CfP: Musical biography: National ideology, Narrative technique, and the Nature of myth (University of London)
Institute of Musical Research, University of London:
“Musical biography: National ideology, Narrative technique, and the Nature of myth”
9-11 April 2015 – Institute of Musical Research, University of London, UK
Deadline: 12 January 2015
While musical biography has recently received scholarly attention through an array of insightful research, the sheer breadth of possibilities for the study of biography (and biographies) in relation to music means that the broad field remains rich in untapped investigative potential. This conference will provide a forum for consolidated critical discussion on both the content of musical biography (national trends and ideologies; myths and mythology) and its form (narrative technique and meaning). It will aim to open up interdisciplinary avenues of enquiry across a wide range of subjects and time periods, in the domains of classical music, popular music, and ethnomusicology alike.
In lieu of a single keynote speaker, a series of roundtables with invited speakers is planned.
20-minute papers (plus 10 minutes for questions) are invited on any aspect of musical biography that intersects with the conference theme, including (although not limited to) the following broad areas whether singly or in combination:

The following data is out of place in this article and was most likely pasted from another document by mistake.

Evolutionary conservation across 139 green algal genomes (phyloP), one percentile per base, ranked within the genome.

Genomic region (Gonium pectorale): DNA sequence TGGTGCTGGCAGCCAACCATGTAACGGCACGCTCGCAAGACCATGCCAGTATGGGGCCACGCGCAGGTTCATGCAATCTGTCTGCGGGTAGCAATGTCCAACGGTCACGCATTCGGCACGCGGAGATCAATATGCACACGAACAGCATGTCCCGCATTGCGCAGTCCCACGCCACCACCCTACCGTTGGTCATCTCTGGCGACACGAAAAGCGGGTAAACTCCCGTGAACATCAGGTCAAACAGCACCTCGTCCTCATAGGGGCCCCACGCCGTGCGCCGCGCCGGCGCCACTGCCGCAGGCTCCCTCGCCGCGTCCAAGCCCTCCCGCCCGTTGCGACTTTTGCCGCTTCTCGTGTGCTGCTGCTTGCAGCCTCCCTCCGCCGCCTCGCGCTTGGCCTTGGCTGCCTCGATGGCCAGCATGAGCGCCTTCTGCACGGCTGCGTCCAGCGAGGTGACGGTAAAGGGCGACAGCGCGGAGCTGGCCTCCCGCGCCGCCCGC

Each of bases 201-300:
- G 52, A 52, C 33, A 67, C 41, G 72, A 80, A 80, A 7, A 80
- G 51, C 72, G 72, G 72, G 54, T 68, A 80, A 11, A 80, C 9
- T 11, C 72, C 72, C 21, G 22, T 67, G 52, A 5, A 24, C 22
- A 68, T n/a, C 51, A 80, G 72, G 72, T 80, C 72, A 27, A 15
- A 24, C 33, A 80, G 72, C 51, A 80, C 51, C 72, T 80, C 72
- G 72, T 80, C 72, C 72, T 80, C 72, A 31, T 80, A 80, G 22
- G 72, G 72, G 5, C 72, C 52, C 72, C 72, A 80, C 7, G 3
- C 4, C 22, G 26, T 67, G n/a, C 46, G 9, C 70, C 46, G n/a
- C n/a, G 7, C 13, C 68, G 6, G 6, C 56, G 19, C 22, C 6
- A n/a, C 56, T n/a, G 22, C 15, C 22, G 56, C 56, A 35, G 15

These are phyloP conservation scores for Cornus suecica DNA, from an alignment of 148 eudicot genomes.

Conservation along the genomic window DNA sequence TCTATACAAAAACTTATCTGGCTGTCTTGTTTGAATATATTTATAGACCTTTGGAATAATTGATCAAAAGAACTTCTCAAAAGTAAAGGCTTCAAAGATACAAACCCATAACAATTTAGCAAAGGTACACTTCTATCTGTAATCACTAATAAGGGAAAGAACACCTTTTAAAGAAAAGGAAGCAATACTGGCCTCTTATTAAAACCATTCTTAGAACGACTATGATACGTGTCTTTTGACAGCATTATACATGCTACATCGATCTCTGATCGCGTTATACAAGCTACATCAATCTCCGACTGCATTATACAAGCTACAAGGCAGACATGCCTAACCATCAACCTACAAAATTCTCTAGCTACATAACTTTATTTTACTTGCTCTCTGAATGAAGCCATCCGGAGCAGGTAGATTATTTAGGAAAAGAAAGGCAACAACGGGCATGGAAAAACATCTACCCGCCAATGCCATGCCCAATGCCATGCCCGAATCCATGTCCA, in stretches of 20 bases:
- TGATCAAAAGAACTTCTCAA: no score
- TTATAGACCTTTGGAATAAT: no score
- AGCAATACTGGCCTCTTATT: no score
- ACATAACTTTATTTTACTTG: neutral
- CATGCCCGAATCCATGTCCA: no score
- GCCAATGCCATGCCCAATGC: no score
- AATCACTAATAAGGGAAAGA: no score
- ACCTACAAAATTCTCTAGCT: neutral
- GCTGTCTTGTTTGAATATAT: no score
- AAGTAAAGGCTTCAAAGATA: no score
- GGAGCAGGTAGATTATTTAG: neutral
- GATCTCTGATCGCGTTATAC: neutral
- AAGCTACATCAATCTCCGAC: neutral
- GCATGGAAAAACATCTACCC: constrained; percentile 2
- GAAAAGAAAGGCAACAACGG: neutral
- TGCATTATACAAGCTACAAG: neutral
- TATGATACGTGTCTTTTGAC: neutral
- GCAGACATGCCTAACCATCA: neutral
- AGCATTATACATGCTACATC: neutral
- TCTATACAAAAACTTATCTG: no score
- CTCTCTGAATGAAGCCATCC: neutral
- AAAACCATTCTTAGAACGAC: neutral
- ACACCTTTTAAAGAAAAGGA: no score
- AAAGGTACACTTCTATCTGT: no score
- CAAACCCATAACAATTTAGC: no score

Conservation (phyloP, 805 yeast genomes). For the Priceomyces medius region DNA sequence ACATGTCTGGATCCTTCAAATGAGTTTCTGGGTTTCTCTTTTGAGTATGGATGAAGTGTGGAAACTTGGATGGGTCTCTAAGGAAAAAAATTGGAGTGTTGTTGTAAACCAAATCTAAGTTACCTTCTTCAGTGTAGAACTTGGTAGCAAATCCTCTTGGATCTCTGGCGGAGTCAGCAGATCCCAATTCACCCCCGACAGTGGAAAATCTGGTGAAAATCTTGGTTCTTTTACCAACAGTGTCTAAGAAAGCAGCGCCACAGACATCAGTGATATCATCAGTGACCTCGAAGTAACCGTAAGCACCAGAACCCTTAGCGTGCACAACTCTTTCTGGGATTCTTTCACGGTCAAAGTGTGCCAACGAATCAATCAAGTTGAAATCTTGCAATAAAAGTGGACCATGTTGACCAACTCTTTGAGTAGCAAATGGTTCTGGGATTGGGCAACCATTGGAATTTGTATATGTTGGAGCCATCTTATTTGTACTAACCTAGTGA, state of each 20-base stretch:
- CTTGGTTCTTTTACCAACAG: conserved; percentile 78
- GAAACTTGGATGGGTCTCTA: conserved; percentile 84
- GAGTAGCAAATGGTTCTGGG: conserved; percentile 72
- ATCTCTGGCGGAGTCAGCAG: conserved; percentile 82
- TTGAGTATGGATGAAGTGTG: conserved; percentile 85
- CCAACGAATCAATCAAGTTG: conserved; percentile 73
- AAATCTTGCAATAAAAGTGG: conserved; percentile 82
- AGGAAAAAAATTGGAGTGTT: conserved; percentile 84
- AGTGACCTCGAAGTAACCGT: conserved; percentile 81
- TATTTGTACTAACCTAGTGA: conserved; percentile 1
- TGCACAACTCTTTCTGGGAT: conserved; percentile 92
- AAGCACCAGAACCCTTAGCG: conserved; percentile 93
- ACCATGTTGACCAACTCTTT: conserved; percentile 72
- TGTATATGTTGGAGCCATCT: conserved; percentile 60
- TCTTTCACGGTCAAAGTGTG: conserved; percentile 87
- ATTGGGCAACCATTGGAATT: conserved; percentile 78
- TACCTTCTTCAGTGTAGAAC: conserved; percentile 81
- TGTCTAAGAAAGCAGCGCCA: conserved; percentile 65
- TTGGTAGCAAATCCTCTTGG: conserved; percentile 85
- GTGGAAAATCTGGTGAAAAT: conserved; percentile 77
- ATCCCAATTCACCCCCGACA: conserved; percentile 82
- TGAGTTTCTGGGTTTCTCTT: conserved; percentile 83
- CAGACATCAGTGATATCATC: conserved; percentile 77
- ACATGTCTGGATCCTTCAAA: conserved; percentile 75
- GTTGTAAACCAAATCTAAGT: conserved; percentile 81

- National ideology
a) Musical biography as national celebration
b) National trends in the writing of musical biography
c) Competing portrayals of the same subject
d) Musical biography as reception history
a) The role of narrative in the creation of meaning in musical biography
b) Musical biography as a literary genre
c) Popular versus scholarly biographies
d) Aspects of the relationships between biographer, subject, and reader
The nature of myth
a) The creation, perpetuation, and refutation of mythologies
b) Musical biography as hagiography
c) Constructions of greatness, genius, and virtuosity through biography
Proposal for panels (4 speakers over 2 hours) are also encouraged.
Abstracts should be no more than 250 words and should be e-mailed by 12 January 2015 to Dr Paul Watt, paul.watt at monash.edu and Dr Christopher Wiley, c.wiley at surrey.ac.uk.